D.C. Toedt (aka The Questioning Christian) is one of the regular contrarians who hangs out at TitusOneNine, Kendall Harmon’s blog. D.C is a lawyer who regularly raises doubts about the historical reliability of the New Testament–especially when it comes to either miracles or the historic doctrines of the church. In a recent discussion over at TitusOneNine, D.C. raised the following objection:
If we’re to believe Acts, it’s abundantly clear that the apostles regarded Jesus as a mortal. They thought he was a special mortal, to be sure: in their minds, his resurrection proved that he had been designated by God to return Real Soon Now as Israel’s liberator. [Evidently they were wrong about that.] But there’s nothing in their reported early preaching that even hints they thought Jesus was God Incarnate. The standard orthodox response is that it took the church awhile to come to that conclusion. OK, fine: then the conclusion is far from self-evident — and it’s not at all unreasonable for others to conclude otherwise.)
I responded rather hastily, “Sorry, D. C., you’re wrong.” This resulted in a few interchanges at the end of which D.C. left this challenge:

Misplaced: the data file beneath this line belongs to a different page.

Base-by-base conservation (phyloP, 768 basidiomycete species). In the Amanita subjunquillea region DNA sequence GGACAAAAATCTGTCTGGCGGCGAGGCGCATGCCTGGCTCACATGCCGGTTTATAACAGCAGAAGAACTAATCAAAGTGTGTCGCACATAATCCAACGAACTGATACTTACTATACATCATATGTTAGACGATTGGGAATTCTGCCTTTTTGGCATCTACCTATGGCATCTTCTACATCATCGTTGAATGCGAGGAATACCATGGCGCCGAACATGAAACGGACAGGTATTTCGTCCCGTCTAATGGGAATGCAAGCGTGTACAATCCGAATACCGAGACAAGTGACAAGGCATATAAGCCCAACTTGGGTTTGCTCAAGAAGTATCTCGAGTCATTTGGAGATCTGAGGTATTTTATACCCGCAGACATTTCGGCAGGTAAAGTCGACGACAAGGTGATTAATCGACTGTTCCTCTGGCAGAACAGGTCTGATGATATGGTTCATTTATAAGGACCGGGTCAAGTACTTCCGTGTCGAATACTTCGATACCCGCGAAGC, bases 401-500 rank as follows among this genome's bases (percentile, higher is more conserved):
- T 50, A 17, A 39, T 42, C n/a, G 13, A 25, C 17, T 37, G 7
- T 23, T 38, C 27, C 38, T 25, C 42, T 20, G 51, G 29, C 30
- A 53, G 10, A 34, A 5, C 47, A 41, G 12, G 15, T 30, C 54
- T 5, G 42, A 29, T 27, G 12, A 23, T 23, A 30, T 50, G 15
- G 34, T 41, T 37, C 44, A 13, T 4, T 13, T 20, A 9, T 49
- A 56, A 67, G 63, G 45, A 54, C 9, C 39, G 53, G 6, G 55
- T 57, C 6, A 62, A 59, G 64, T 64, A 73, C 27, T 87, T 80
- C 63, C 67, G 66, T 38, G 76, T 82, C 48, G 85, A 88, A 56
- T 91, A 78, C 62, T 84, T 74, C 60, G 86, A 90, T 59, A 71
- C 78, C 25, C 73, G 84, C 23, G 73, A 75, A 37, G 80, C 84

Many of you think the apostles always believed a high christology, but Acts clearly suggests otherwise — which raises interesting questions that William Witt and others seem afraid to confront.
Not one to back down from a challenge, I promised D.C. to get back to him, but when I finally finished my response, I realized it was way too long to post as a blog comment, so I’m putting it as a post on my own blog in hopes that some find it valuable.
One of the causes for frustration in the current discussions between the orthodox and revisionists in the mainline churches these days (especially on the blogs) is that so often the debates are between an uncritical orthodoxy and an uncritical revisionism. (more…)